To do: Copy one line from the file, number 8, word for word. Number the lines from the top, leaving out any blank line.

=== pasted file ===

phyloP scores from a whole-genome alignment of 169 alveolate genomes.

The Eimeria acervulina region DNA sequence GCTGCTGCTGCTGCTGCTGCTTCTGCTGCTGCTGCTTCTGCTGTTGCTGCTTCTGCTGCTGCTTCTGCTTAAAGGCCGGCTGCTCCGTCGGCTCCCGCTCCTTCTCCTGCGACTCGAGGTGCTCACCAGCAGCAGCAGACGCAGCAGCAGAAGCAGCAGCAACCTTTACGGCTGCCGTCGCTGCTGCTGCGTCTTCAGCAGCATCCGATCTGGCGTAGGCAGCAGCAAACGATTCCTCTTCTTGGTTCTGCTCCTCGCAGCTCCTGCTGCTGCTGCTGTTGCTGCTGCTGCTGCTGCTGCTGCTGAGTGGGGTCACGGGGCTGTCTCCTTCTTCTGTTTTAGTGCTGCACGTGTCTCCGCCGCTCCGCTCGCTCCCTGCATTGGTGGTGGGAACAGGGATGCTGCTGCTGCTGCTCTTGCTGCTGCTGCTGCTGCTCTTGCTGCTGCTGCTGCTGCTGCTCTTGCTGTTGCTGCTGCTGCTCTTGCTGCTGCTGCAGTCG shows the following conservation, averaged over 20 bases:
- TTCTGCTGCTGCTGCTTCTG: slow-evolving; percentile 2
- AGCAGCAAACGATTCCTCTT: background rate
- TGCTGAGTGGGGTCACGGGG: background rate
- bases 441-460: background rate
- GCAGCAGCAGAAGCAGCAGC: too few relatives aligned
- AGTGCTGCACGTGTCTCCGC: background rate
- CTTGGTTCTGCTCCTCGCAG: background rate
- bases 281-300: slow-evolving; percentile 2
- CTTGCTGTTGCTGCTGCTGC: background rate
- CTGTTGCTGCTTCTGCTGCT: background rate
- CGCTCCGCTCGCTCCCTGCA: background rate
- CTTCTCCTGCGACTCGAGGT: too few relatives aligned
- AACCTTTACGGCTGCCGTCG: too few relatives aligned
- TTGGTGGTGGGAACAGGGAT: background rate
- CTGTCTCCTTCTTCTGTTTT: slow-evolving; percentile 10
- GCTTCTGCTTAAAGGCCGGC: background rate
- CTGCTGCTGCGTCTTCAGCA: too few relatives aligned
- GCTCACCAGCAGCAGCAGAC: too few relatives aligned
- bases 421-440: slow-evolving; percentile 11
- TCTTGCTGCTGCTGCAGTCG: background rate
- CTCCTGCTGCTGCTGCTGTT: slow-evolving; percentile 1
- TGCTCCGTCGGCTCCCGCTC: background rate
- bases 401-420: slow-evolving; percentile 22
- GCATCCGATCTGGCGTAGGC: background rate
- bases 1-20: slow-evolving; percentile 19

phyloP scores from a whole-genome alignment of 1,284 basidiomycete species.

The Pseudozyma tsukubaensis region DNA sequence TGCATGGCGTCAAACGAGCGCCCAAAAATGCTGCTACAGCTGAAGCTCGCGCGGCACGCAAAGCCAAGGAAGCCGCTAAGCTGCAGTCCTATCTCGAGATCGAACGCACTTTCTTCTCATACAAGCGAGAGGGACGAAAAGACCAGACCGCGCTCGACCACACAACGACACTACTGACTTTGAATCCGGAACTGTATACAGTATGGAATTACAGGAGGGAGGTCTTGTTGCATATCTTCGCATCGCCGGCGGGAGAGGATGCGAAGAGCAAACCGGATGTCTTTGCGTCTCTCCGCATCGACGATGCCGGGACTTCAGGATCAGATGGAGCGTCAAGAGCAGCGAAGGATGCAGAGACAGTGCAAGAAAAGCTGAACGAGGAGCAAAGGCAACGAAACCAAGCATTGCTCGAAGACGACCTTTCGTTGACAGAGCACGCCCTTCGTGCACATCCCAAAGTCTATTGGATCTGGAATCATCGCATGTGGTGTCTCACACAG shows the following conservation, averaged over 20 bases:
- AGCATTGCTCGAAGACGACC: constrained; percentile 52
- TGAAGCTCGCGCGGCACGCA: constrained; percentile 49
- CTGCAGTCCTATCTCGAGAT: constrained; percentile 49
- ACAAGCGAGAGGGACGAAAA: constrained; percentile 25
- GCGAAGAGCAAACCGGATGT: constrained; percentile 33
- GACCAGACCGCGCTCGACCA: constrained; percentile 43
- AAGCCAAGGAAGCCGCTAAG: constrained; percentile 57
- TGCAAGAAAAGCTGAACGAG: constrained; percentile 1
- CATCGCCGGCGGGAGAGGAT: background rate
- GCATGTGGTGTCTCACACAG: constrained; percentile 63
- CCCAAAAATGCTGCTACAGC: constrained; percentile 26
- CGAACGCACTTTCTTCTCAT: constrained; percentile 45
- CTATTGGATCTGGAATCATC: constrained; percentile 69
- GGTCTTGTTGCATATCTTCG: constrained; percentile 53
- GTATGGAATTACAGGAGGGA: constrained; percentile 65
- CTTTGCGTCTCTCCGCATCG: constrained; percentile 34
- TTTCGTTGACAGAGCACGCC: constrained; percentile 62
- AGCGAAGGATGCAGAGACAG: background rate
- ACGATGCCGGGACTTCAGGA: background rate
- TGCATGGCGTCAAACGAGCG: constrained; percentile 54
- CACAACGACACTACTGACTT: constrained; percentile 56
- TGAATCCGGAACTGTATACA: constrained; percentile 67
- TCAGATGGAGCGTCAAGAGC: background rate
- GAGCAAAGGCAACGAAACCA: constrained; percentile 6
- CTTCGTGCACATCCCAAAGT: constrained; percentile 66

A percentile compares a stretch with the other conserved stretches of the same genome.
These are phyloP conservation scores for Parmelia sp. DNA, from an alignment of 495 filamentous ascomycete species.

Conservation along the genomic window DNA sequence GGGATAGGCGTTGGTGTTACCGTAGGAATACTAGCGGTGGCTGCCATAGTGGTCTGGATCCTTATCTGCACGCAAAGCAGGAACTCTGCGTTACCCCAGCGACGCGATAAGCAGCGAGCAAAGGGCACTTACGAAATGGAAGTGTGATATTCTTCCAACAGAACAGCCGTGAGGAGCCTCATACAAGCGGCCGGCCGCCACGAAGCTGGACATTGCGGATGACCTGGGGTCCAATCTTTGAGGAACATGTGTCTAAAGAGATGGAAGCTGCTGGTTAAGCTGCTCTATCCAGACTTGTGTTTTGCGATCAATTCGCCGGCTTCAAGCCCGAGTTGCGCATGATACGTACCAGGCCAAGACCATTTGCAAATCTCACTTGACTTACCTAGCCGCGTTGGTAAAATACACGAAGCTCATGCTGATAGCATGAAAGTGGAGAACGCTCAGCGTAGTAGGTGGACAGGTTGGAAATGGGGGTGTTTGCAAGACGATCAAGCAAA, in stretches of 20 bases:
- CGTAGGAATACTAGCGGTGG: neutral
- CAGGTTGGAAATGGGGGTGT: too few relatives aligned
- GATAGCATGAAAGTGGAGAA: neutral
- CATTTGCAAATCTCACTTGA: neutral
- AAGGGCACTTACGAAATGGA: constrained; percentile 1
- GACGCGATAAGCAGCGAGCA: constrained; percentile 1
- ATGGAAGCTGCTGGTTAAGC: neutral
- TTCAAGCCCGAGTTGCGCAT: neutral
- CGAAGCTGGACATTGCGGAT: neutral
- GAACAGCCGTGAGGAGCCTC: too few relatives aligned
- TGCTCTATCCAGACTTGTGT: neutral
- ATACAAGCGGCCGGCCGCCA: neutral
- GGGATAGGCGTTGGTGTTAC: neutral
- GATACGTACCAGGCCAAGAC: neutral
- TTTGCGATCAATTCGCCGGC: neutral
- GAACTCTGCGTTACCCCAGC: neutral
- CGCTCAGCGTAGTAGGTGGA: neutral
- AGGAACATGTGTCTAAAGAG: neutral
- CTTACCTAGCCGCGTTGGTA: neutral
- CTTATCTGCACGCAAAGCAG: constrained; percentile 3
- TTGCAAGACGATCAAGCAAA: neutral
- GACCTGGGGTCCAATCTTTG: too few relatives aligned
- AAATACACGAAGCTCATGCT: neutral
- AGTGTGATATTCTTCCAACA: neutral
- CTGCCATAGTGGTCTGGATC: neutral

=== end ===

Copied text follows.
- AGTGCTGCACGTGTCTCCGC: background rate